Do you ever talk to yourself? How about publicly? We, as a society, often make fun of our friends for talking to themselves. But self-talk can be a powerful technique for self-teaching something. As an exercise, I tried using a tweet storm to share how I was approaching relearning a numerical methods technique. This post is a recounting of why I did it and what I learned. I’ll also share whether I think I will do it again.
For a little bit of background, I was a computer science and mathematics double-major during my undergrad education. I was very strong in computer science but not nearly as good at the mathematics. I’m embarrassed to say that I was sometimes the student that fell asleep in class (sorry about that, Prof. Baldwin!).
I really started to enjoy my maths classes as I grew older. By the time I was in graduate school, I found myself wishing I had spent more time on mathematics during undergrad. I began to see how all of the disparate concepts worked together.
One of the classes that I took in my junior or senior year of college was a numerical methods class. If you’ve ever learned about splines (or used them in Illustrator!) or interpolating functions, that’s the kind of thing you do with numerical methods.
I had been working on a problem in my head for a while on how to calculate the intersections of two lines for which you don’t know the function. Intersections are pretty simple when you have a function; you look for where the functions are equal. But for discrete functions you generate through surveys, I was struggling to come up with a general solution.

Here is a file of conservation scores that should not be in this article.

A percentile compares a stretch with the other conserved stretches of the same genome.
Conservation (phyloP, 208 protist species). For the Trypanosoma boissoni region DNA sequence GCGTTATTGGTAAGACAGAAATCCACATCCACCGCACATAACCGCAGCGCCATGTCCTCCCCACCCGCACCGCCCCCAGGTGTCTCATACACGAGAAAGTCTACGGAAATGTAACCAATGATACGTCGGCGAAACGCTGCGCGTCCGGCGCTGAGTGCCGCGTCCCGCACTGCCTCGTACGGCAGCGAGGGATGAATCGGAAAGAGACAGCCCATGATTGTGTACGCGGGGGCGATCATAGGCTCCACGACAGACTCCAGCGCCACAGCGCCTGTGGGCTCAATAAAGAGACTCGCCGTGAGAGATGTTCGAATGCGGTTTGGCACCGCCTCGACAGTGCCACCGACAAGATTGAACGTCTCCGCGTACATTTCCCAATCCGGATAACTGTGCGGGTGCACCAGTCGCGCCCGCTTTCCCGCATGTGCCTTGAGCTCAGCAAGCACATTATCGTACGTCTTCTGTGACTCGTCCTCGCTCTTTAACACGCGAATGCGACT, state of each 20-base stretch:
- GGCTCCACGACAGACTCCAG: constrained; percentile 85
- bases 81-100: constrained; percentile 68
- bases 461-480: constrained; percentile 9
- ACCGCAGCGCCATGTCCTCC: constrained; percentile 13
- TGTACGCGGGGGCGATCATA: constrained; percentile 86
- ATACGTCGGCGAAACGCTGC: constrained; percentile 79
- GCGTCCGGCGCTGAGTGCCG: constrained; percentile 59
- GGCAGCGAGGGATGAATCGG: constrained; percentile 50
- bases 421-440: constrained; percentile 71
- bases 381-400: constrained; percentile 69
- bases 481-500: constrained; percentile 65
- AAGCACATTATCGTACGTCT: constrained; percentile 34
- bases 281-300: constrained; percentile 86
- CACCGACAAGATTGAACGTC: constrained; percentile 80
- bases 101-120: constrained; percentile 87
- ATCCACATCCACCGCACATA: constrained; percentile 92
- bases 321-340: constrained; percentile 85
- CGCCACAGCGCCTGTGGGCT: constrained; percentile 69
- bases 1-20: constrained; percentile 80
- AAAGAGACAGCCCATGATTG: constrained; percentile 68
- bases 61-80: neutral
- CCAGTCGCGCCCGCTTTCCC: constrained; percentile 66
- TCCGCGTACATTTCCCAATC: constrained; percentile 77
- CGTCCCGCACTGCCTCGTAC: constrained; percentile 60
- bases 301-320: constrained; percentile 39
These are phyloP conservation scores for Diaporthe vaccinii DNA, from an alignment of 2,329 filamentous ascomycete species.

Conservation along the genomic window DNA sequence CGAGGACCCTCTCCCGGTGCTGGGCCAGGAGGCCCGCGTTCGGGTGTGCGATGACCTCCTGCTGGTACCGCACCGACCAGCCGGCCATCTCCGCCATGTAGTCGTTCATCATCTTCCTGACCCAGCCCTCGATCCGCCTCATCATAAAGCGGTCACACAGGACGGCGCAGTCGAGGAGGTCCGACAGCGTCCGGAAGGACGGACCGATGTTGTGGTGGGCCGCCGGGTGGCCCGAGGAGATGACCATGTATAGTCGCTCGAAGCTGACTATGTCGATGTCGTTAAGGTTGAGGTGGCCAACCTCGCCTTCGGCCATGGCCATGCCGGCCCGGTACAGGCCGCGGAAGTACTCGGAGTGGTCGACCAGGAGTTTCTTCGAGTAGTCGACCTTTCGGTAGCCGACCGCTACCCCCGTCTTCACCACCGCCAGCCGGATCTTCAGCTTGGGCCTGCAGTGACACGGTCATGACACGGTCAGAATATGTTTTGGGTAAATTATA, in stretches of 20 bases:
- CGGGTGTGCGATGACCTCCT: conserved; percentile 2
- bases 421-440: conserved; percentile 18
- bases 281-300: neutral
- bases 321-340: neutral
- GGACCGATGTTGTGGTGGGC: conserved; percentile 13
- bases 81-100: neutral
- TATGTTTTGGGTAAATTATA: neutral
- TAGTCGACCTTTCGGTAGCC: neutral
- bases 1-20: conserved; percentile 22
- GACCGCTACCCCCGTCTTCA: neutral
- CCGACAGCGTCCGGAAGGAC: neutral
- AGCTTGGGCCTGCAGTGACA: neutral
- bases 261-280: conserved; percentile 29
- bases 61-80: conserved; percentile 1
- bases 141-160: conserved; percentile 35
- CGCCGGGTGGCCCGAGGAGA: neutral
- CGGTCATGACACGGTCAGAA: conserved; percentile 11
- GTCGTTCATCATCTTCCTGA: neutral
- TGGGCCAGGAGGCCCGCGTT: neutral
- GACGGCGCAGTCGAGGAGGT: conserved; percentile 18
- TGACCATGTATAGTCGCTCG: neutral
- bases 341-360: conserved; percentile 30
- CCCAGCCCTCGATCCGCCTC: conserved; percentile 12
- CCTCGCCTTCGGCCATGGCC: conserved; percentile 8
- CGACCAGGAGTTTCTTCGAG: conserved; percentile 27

So I turned to my trusty numerical methods textbook.
One thing I remembered struggling with in undergrad is comprehension when reading my textbooks. I also remembered that it went better when talking about it with a classmate. My wife was out-of-town at a seminar, so I was home alone; what was I to do?
I turned to Twitter.
I started a “tweet storm,” or chain of tweets that form a longer thought. Each tweet was either an excerpt of my reading or single thought about the words. This made me slow down and analyze what I was thinking. It was really effective at this. Since I had to explain the concepts to myself in order to write them down, I managed to look at each though from multiple angles.
There was also, I admit, some entertainment value in blathering to myself on the internet.
I’m not sure how effective it was. I definitely understood the concept better than I did the first time I learned it. I also received some feedback from two of my undergrad professors that I was looking into the wrong concept (hi, Dave and John!).
I think the exercise was a good one. I enjoy reading train-of-thought style pieces from others. I wonder if anyone else found it useful? I received some good feedback from two friends that it was interesting. But is “interesting” a success?
The next time I’m thinking about something like this, I might try it again … but only if I’m home alone!
Have you ever talked to yourself on the internet? How did it go?